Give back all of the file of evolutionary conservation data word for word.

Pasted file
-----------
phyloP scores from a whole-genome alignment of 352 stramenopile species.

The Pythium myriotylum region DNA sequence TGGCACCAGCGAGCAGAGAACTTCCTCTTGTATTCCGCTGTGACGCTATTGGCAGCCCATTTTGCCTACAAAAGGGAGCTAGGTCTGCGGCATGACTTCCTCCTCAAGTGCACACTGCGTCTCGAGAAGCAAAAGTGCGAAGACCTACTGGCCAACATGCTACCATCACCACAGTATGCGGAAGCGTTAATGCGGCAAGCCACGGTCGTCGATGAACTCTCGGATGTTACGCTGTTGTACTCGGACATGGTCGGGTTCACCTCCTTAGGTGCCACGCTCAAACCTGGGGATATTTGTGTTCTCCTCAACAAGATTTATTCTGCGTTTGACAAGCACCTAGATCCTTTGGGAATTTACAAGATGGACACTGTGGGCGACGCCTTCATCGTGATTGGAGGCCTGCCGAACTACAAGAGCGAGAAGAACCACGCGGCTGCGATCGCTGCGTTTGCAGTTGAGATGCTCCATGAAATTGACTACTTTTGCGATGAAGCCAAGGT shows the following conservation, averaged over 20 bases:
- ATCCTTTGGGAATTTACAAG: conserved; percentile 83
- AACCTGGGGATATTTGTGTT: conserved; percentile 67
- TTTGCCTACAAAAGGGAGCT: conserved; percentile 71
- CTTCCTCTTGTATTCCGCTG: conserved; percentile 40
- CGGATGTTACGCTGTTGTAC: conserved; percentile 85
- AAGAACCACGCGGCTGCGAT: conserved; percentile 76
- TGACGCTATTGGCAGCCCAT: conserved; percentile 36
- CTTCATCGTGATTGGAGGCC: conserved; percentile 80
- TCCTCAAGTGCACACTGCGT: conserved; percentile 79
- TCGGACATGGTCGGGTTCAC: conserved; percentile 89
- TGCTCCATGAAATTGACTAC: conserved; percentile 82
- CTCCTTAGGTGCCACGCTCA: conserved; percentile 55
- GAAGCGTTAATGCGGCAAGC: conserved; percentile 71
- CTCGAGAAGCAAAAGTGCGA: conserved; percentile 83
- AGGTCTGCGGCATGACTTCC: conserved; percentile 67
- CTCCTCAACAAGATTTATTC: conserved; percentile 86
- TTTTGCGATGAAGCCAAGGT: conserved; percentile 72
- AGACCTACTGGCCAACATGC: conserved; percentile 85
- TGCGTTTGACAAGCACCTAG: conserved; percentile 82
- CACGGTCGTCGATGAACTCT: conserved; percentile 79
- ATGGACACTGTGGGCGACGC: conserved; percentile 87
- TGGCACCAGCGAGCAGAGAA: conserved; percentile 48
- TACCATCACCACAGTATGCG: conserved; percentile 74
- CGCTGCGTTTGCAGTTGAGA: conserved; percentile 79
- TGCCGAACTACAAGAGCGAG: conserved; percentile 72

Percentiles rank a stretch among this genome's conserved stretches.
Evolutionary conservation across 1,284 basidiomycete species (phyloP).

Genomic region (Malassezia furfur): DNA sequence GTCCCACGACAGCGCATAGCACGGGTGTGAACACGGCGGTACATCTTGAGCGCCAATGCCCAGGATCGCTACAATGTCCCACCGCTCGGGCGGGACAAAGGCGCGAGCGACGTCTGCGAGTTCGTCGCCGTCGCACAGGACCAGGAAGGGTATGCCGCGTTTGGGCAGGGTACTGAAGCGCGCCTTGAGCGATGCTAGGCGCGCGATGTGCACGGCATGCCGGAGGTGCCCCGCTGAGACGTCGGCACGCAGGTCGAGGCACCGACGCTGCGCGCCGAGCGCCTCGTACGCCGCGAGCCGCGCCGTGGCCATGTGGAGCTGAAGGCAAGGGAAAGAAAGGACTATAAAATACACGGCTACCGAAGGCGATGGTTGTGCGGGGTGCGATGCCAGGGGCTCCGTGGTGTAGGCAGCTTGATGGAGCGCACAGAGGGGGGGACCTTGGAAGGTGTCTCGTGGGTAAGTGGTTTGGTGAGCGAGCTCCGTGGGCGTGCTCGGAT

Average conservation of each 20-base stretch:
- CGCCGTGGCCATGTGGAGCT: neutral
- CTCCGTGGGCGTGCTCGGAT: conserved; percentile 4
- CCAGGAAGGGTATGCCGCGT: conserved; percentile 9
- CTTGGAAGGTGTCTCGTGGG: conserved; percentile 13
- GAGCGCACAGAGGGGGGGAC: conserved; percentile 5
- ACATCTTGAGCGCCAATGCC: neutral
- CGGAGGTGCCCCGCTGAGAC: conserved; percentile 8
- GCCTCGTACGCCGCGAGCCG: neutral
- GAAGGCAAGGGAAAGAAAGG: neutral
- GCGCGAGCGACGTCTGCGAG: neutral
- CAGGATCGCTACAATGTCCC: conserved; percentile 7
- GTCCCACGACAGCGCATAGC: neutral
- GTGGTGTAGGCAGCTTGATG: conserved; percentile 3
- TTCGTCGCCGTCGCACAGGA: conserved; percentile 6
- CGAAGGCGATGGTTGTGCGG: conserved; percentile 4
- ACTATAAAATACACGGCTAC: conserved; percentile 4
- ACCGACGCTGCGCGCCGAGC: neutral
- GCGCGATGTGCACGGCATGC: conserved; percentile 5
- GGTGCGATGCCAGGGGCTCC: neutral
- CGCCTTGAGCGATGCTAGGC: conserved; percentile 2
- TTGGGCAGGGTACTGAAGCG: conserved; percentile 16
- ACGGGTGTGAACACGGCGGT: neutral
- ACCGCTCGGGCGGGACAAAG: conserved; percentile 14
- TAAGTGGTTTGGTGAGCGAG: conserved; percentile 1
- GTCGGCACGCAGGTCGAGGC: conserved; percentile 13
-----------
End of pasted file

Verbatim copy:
phyloP scores from a whole-genome alignment of 352 stramenopile species.

The Pythium myriotylum region DNA sequence TGGCACCAGCGAGCAGAGAACTTCCTCTTGTATTCCGCTGTGACGCTATTGGCAGCCCATTTTGCCTACAAAAGGGAGCTAGGTCTGCGGCATGACTTCCTCCTCAAGTGCACACTGCGTCTCGAGAAGCAAAAGTGCGAAGACCTACTGGCCAACATGCTACCATCACCACAGTATGCGGAAGCGTTAATGCGGCAAGCCACGGTCGTCGATGAACTCTCGGATGTTACGCTGTTGTACTCGGACATGGTCGGGTTCACCTCCTTAGGTGCCACGCTCAAACCTGGGGATATTTGTGTTCTCCTCAACAAGATTTATTCTGCGTTTGACAAGCACCTAGATCCTTTGGGAATTTACAAGATGGACACTGTGGGCGACGCCTTCATCGTGATTGGAGGCCTGCCGAACTACAAGAGCGAGAAGAACCACGCGGCTGCGATCGCTGCGTTTGCAGTTGAGATGCTCCATGAAATTGACTACTTTTGCGATGAAGCCAAGGT shows the following conservation, averaged over 20 bases:
- ATCCTTTGGGAATTTACAAG: conserved; percentile 83
- AACCTGGGGATATTTGTGTT: conserved; percentile 67
- TTTGCCTACAAAAGGGAGCT: conserved; percentile 71
- CTTCCTCTTGTATTCCGCTG: conserved; percentile 40
- CGGATGTTACGCTGTTGTAC: conserved; percentile 85
- AAGAACCACGCGGCTGCGAT: conserved; percentile 76
- TGACGCTATTGGCAGCCCAT: conserved; percentile 36
- CTTCATCGTGATTGGAGGCC: conserved; percentile 80
- TCCTCAAGTGCACACTGCGT: conserved; percentile 79
- TCGGACATGGTCGGGTTCAC: conserved; percentile 89
- TGCTCCATGAAATTGACTAC: conserved; percentile 82
- CTCCTTAGGTGCCACGCTCA: conserved; percentile 55
- GAAGCGTTAATGCGGCAAGC: conserved; percentile 71
- CTCGAGAAGCAAAAGTGCGA: conserved; percentile 83
- AGGTCTGCGGCATGACTTCC: conserved; percentile 67
- CTCCTCAACAAGATTTATTC: conserved; percentile 86
- TTTTGCGATGAAGCCAAGGT: conserved; percentile 72
- AGACCTACTGGCCAACATGC: conserved; percentile 85
- TGCGTTTGACAAGCACCTAG: conserved; percentile 82
- CACGGTCGTCGATGAACTCT: conserved; percentile 79
- ATGGACACTGTGGGCGACGC: conserved; percentile 87
- TGGCACCAGCGAGCAGAGAA: conserved; percentile 48
- TACCATCACCACAGTATGCG: conserved; percentile 74
- CGCTGCGTTTGCAGTTGAGA: conserved; percentile 79
- TGCCGAACTACAAGAGCGAG: conserved; percentile 72

Percentiles rank a stretch among this genome's conserved stretches.
Evolutionary conservation across 1,284 basidiomycete species (phyloP).

Genomic region (Malassezia furfur): DNA sequence GTCCCACGACAGCGCATAGCACGGGTGTGAACACGGCGGTACATCTTGAGCGCCAATGCCCAGGATCGCTACAATGTCCCACCGCTCGGGCGGGACAAAGGCGCGAGCGACGTCTGCGAGTTCGTCGCCGTCGCACAGGACCAGGAAGGGTATGCCGCGTTTGGGCAGGGTACTGAAGCGCGCCTTGAGCGATGCTAGGCGCGCGATGTGCACGGCATGCCGGAGGTGCCCCGCTGAGACGTCGGCACGCAGGTCGAGGCACCGACGCTGCGCGCCGAGCGCCTCGTACGCCGCGAGCCGCGCCGTGGCCATGTGGAGCTGAAGGCAAGGGAAAGAAAGGACTATAAAATACACGGCTACCGAAGGCGATGGTTGTGCGGGGTGCGATGCCAGGGGCTCCGTGGTGTAGGCAGCTTGATGGAGCGCACAGAGGGGGGGACCTTGGAAGGTGTCTCGTGGGTAAGTGGTTTGGTGAGCGAGCTCCGTGGGCGTGCTCGGAT

Average conservation of each 20-base stretch:
- CGCCGTGGCCATGTGGAGCT: neutral
- CTCCGTGGGCGTGCTCGGAT: conserved; percentile 4
- CCAGGAAGGGTATGCCGCGT: conserved; percentile 9
- CTTGGAAGGTGTCTCGTGGG: conserved; percentile 13
- GAGCGCACAGAGGGGGGGAC: conserved; percentile 5
- ACATCTTGAGCGCCAATGCC: neutral
- CGGAGGTGCCCCGCTGAGAC: conserved; percentile 8
- GCCTCGTACGCCGCGAGCCG: neutral
- GAAGGCAAGGGAAAGAAAGG: neutral
- GCGCGAGCGACGTCTGCGAG: neutral
- CAGGATCGCTACAATGTCCC: conserved; percentile 7
- GTCCCACGACAGCGCATAGC: neutral
- GTGGTGTAGGCAGCTTGATG: conserved; percentile 3
- TTCGTCGCCGTCGCACAGGA: conserved; percentile 6
- CGAAGGCGATGGTTGTGCGG: conserved; percentile 4
- ACTATAAAATACACGGCTAC: conserved; percentile 4
- ACCGACGCTGCGCGCCGAGC: neutral
- GCGCGATGTGCACGGCATGC: conserved; percentile 5
- GGTGCGATGCCAGGGGCTCC: neutral
- CGCCTTGAGCGATGCTAGGC: conserved; percentile 2
- TTGGGCAGGGTACTGAAGCG: conserved; percentile 16
- ACGGGTGTGAACACGGCGGT: neutral
- ACCGCTCGGGCGGGACAAAG: conserved; percentile 14
- TAAGTGGTTTGGTGAGCGAG: conserved; percentile 1
- GTCGGCACGCAGGTCGAGGC: conserved; percentile 13